Introduction to Image Caption Generation using the Avenger’s Infinity War Characters

Source —

Deep learning can be a daunting field for beginners. And it was no different for me – most of the algorithms and terms sounded from another world! I needed a way to understand the concepts from scratch in order to figure out how things actually work. And lo and behold, I found an interesting way to learn deep learning concepts.

The idea is pretty simple. To understand any deep learning concept, imagine this:

A mind of a newly born baby is capable of performing a trillion calculations. And, all you need is time (epochs) and nuture (algorithms) to make it understand a “thing” (problem case). I personally call this the babifying technique.

This intuition inherently works because neural networks are inspired by the human brain in the first place. So, re-engineering the problem should definitely work! Let me explain that with a example.

What if we trained our model on American culture images, and later asked it to predict labels of traditional Indian dance folks?

Apply the re-engineering idea to the question. It would be akin to imagining a kid who has been brought up in the USA, and has been to India for a vacation. Guess what label an American kid would predict for this image? Keep that in your mind before scrolling further.

Guess the caption?

This image has a lot of traditional dressing from traditional Indian culture.

What would a kid born in America caption it (or) a model that is exposed to an American dataset?

From my experiments, the model predicted the following caption:

A Man Wearing A Hat And A Tie

It might sound funny if you’re aware of Indian culture, but that’s the bias of algorithms. Image caption generation works in a similar manner. There are two main architectures of an image captioning model.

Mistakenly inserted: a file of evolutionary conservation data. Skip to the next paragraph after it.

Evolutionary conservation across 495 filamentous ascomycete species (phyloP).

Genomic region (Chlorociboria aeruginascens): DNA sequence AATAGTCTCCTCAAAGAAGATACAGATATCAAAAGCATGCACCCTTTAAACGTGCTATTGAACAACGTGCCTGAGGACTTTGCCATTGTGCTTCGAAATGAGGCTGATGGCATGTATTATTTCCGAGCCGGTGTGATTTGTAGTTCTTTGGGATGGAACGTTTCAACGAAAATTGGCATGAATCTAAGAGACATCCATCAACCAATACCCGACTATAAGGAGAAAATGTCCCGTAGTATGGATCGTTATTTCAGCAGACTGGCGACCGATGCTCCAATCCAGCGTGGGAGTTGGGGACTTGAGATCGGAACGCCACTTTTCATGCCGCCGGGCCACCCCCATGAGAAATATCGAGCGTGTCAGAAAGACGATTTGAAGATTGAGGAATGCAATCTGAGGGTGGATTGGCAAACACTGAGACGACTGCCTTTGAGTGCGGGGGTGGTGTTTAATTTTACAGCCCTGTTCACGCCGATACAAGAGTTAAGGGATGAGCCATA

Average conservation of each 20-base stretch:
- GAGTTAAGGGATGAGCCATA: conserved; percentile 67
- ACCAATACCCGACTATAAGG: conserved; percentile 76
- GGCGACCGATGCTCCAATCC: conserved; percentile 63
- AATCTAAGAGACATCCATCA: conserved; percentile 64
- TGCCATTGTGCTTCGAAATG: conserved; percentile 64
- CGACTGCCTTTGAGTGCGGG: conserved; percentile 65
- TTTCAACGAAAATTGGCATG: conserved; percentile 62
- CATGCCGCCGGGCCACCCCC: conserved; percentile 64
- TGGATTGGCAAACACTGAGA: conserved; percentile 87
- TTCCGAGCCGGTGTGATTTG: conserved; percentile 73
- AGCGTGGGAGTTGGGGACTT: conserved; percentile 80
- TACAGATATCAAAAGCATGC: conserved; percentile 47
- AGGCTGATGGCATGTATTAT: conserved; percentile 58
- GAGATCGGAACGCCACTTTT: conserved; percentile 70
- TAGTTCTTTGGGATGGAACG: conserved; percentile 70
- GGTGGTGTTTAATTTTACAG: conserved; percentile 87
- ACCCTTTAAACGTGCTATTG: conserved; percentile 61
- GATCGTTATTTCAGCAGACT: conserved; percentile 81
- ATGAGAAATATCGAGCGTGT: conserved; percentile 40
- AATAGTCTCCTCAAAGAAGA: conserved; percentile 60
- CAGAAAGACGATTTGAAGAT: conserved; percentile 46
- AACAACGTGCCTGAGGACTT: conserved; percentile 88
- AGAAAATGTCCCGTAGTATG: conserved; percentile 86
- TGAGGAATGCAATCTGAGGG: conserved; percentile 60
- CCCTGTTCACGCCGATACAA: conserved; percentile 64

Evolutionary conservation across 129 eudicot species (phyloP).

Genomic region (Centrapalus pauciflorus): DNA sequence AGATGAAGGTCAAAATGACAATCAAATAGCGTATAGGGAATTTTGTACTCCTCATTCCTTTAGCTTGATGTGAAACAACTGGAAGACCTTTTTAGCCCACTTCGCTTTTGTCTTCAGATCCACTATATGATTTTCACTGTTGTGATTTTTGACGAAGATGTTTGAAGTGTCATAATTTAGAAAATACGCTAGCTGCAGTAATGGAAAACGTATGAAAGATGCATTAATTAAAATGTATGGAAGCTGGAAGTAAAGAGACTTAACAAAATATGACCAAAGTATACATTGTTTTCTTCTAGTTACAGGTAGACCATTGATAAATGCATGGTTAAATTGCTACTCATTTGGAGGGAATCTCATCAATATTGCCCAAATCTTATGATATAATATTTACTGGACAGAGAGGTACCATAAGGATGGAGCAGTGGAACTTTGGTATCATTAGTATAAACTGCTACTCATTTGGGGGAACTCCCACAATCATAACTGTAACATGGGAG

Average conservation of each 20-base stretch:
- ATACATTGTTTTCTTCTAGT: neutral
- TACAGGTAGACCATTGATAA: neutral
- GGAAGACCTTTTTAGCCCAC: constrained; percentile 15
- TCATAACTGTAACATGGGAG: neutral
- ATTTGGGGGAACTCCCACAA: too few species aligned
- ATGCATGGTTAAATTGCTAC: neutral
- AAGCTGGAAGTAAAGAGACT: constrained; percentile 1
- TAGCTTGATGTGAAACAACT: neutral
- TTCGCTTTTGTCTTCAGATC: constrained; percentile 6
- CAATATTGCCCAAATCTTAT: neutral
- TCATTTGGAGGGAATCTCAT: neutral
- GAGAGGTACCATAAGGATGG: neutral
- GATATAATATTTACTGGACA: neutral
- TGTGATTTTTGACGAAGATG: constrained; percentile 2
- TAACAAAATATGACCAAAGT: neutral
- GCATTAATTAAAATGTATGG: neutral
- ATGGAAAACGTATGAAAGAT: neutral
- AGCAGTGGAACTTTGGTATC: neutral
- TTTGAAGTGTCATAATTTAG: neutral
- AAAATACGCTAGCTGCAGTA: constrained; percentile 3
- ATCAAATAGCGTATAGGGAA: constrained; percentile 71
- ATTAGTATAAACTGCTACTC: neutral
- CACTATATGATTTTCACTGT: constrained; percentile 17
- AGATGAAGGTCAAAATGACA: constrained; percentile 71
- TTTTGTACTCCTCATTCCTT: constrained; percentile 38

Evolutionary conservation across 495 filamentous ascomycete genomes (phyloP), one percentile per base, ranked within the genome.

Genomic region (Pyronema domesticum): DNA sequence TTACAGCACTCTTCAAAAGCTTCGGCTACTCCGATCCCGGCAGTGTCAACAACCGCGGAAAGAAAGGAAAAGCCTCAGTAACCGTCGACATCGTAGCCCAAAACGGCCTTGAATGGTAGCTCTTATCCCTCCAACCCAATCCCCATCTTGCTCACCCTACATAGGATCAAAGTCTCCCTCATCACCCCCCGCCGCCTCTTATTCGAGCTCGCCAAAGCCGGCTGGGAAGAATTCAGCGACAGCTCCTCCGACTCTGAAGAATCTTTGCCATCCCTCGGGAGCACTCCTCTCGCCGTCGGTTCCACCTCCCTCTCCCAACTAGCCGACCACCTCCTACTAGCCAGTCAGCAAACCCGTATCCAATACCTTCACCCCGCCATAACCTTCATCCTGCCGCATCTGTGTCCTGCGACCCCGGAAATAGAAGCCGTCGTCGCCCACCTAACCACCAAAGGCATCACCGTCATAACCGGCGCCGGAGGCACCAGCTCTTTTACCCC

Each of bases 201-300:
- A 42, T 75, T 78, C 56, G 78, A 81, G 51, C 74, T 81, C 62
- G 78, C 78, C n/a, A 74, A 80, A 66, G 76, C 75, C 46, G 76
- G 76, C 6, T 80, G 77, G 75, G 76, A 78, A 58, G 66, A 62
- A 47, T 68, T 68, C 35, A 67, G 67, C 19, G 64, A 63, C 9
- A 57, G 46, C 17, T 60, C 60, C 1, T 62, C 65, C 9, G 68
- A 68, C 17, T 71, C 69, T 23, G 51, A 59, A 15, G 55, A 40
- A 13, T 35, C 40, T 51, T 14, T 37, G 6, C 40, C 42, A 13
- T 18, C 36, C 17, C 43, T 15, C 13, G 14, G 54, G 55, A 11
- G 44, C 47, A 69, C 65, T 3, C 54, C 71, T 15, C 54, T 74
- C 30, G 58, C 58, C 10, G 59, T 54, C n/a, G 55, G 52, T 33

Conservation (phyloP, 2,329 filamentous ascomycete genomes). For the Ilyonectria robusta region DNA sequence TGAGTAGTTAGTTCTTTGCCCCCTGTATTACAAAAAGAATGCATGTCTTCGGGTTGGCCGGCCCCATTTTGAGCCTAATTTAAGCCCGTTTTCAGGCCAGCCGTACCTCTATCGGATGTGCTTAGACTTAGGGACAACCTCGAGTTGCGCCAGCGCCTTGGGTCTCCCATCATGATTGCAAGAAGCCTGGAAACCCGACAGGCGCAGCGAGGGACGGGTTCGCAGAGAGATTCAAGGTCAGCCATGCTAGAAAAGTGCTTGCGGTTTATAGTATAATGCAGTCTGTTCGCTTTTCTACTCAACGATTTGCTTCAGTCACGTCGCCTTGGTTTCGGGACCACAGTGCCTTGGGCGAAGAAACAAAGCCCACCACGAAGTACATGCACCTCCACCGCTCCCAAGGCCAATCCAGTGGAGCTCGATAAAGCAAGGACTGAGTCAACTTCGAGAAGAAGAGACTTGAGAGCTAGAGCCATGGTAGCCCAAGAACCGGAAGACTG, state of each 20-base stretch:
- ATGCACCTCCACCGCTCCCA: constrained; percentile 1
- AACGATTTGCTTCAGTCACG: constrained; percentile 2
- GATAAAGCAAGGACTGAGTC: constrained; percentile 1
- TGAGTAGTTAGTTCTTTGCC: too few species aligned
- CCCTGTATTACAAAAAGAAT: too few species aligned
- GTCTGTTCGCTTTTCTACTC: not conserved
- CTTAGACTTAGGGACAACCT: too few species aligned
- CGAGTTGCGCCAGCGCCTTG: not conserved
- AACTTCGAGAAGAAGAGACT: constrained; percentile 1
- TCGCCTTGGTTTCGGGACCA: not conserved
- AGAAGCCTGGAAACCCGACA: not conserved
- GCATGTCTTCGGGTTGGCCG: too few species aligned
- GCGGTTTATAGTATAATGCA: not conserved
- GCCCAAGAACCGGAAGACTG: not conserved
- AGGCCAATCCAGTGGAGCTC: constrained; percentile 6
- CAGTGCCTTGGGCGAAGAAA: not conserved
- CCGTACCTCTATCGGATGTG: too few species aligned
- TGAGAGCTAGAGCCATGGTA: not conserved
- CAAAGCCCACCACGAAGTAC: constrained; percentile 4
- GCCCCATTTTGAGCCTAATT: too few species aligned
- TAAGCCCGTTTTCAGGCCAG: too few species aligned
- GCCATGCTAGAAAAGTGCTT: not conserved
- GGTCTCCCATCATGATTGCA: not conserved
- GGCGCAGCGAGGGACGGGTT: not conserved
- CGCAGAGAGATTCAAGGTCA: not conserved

Understanding Image Caption Generation

The first one is an image based model which extracts the features of the image, and the other is a language based model which translates the features and objects given by our image-based model to a natural sentence.

In this article, we will be using a pretrained CNN network that is trained on the ImageNet dataset. The images are transformed into a standard resolution of 224 X 224 X 3. This will make the input constant for the model for any given image.

The condensed feature vector is created from a convolutional neural network (CNN). In technical terms, this feature vector is called embedding, and the CNN model is referred to as an encoder. In the next stage, we will be using these embeddings from the CNN layer as input to theLSTM network, a decoder.

In a sentence language model, LSTM is predicting the next word in a sentence. Given the initial embedding of the image, the LSTM is trained to predict the most probable next value of the sequence. Its just like showing a person a series of pictures and asking them to remember the details. And then later show them a new image which has similar content to the previous images and ask them to recall the content. This “recall” and “remember” job is done by our LSTM network.

Technically, we also insert <start> and <stop> stoppers to signal the end of the caption.

['<start>', 'A', 'man', 'is', 'holding', 'a', 'stone', '<end>']

This way, the model learns from various instances of images and finally predicts the captions for unseen images. To learn and dig deeper, I highly recommend reading the following references:

  1. Show and Tell: A Neural Image Caption Generator by the Google Research team
  2. Automatic Image Captioning using Deep Learning (CNN and LSTM) in PyTorch by Analytics Vidhya


To replicate the results of this article, you’ll need to install the pre-requisites. Make sure you have anaconda installed. If you want to train your model from scratch, follow the below steps, else skip over to the Pretrained model part.

git clone
cd coco/PythonAPI/
python build
python install
cd ../../
git clone
cd pytorch-tutorial/tutorials/03-advanced/image_captioning/
pip install -r requirements.txt

Pretrained model

You can download the pretrained model from here and the vocabulary file from here. You should extract to ./models/ and vocab.pkl to ./data/ using theunzip command.

Now that you have the model ready, you can predict the captions using:

$ python --image='png/example.png'

The original repository and code are implemented in the command line interface and you will need to pass Python arguments. To make it more intuitive, I have made a few handy functions to leverage the model in our Jupyter Notebook environment.